Possessed displays many ingredients popping in the Hollywood boilers of 1947. First, it’s a Joan Crawford vehicle, one fashioned to remind viewers of Mildred Pierce, which is mentioned in the film’s trailer. Like that hit, the story features problems of tension and jealousy with a (step)daughter, a romance with a shallow cad, and a scene where Crawford brandishes a revolver. Both were impeccable Jerry Wald productions.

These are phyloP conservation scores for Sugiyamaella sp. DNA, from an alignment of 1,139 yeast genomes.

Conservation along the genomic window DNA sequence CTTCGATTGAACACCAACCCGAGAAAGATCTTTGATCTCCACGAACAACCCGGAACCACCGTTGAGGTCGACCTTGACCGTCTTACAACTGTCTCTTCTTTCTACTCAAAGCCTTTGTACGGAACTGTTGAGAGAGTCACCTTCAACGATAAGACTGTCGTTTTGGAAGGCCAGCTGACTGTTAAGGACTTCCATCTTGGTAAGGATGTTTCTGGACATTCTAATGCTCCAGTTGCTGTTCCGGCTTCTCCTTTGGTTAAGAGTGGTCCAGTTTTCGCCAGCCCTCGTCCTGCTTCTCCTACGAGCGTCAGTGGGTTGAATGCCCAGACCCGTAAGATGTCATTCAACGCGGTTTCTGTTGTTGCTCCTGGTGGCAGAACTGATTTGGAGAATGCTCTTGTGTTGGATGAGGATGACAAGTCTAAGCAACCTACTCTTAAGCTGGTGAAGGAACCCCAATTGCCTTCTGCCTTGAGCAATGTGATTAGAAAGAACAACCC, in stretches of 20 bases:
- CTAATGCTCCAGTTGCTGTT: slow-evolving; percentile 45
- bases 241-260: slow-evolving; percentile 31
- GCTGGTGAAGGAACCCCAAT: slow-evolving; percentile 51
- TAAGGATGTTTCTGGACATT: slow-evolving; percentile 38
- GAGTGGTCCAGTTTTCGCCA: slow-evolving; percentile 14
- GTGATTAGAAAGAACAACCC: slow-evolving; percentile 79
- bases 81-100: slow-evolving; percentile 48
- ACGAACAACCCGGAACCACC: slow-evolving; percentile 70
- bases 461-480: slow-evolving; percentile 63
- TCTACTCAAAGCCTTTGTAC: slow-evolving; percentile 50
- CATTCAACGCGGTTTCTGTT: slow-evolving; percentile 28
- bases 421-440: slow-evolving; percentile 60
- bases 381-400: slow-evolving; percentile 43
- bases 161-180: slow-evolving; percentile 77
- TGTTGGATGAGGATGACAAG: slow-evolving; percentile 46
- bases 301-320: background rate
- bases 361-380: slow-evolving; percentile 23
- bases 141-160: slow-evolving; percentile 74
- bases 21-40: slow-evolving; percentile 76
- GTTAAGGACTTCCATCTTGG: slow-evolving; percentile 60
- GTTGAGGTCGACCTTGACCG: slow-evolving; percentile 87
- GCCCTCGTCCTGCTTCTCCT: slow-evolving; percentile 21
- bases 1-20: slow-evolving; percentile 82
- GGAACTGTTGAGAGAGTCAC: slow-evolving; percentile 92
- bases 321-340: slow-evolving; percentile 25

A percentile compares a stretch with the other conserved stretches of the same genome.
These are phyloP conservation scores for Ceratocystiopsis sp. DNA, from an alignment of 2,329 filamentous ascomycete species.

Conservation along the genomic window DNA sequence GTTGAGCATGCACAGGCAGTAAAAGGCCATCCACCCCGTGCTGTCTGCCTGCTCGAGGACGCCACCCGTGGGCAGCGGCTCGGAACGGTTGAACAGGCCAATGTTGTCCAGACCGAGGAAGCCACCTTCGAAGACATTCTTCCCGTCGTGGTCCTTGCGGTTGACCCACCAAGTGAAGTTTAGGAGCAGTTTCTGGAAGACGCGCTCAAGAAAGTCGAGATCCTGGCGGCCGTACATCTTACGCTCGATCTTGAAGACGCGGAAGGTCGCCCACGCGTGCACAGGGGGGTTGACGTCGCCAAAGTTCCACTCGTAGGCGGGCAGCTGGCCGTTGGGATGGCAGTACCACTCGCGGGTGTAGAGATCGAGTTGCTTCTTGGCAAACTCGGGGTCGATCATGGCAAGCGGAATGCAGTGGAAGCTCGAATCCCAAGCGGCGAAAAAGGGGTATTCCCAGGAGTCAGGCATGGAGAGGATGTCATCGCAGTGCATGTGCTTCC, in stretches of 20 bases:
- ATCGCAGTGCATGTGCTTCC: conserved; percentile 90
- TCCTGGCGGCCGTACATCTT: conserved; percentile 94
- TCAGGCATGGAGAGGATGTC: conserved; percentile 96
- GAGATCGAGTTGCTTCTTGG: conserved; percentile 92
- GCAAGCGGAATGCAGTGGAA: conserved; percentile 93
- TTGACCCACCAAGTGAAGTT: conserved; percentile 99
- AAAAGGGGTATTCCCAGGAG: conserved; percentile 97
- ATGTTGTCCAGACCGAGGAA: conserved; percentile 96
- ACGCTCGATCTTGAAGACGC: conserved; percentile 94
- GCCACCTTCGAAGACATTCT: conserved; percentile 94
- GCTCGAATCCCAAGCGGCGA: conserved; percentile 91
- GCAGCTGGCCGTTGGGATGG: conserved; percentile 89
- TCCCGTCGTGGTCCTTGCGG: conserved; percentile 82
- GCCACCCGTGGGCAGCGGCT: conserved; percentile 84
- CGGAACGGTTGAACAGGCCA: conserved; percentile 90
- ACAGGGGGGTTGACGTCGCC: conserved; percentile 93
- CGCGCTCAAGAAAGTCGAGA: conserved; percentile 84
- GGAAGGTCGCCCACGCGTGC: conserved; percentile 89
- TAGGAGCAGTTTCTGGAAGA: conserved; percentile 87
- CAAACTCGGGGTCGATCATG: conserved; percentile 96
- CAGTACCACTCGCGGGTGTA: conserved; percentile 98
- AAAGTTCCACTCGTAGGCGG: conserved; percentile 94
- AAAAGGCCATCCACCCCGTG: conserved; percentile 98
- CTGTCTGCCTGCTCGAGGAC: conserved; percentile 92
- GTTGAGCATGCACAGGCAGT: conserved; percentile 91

Next, it’s a film directed by Curtis Bernhardt, shot by Joseph Valentine, and designed by Anton Grot in a manner emphasizing the dark, expressionist tendencies and uneasy paranoid mood that French critics would call “film noir”. Its expressionist streak extends to the casting of Crawford, whose wide-eyed glances and shoulder twitches are more expressive than natural. At least three prominent uses of subjective camera simulate her character’s vision: when she’s wheeled into a hospital, when she wanders into a house after an apparent ghost (an eerie scene), and when she’s holding a gun. In some shots, she points it at the viewer, as we adopt her prospective victim’s point of view.